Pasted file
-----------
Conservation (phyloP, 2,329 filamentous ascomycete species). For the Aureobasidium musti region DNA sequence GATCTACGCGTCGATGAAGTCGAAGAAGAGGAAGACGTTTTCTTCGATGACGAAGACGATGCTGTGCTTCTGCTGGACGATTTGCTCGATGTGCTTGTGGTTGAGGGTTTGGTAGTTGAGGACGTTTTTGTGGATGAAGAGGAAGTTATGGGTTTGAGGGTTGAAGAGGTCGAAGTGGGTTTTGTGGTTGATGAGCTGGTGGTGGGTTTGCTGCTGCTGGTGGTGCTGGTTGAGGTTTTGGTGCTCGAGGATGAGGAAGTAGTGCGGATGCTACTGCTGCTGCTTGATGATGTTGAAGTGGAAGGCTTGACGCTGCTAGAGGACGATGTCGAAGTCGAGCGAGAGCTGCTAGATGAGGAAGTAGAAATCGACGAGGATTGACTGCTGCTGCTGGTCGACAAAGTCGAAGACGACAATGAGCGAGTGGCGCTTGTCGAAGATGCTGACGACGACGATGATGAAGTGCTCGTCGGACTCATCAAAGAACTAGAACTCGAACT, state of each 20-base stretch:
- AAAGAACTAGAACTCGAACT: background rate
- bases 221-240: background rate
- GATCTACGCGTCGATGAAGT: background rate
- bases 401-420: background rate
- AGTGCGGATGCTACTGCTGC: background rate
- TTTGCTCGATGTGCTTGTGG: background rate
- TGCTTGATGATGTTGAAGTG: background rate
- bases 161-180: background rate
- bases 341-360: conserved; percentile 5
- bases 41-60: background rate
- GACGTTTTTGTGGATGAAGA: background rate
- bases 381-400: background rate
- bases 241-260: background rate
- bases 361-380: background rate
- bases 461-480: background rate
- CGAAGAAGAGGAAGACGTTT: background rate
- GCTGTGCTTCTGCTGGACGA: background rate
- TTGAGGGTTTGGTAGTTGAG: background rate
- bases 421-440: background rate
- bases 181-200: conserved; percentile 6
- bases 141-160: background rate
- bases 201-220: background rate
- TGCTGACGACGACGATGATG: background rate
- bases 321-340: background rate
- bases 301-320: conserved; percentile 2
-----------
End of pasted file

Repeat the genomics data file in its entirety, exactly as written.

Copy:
Conservation (phyloP, 2,329 filamentous ascomycete species). For the Aureobasidium musti region DNA sequence GATCTACGCGTCGATGAAGTCGAAGAAGAGGAAGACGTTTTCTTCGATGACGAAGACGATGCTGTGCTTCTGCTGGACGATTTGCTCGATGTGCTTGTGGTTGAGGGTTTGGTAGTTGAGGACGTTTTTGTGGATGAAGAGGAAGTTATGGGTTTGAGGGTTGAAGAGGTCGAAGTGGGTTTTGTGGTTGATGAGCTGGTGGTGGGTTTGCTGCTGCTGGTGGTGCTGGTTGAGGTTTTGGTGCTCGAGGATGAGGAAGTAGTGCGGATGCTACTGCTGCTGCTTGATGATGTTGAAGTGGAAGGCTTGACGCTGCTAGAGGACGATGTCGAAGTCGAGCGAGAGCTGCTAGATGAGGAAGTAGAAATCGACGAGGATTGACTGCTGCTGCTGGTCGACAAAGTCGAAGACGACAATGAGCGAGTGGCGCTTGTCGAAGATGCTGACGACGACGATGATGAAGTGCTCGTCGGACTCATCAAAGAACTAGAACTCGAACT, state of each 20-base stretch:
- AAAGAACTAGAACTCGAACT: background rate
- bases 221-240: background rate
- GATCTACGCGTCGATGAAGT: background rate
- bases 401-420: background rate
- AGTGCGGATGCTACTGCTGC: background rate
- TTTGCTCGATGTGCTTGTGG: background rate
- TGCTTGATGATGTTGAAGTG: background rate
- bases 161-180: background rate
- bases 341-360: conserved; percentile 5
- bases 41-60: background rate
- GACGTTTTTGTGGATGAAGA: background rate
- bases 381-400: background rate
- bases 241-260: background rate
- bases 361-380: background rate
- bases 461-480: background rate
- CGAAGAAGAGGAAGACGTTT: background rate
- GCTGTGCTTCTGCTGGACGA: background rate
- TTGAGGGTTTGGTAGTTGAG: background rate
- bases 421-440: background rate
- bases 181-200: conserved; percentile 6
- bases 141-160: background rate
- bases 201-220: background rate
- TGCTGACGACGACGATGATG: background rate
- bases 321-340: background rate
- bases 301-320: conserved; percentile 2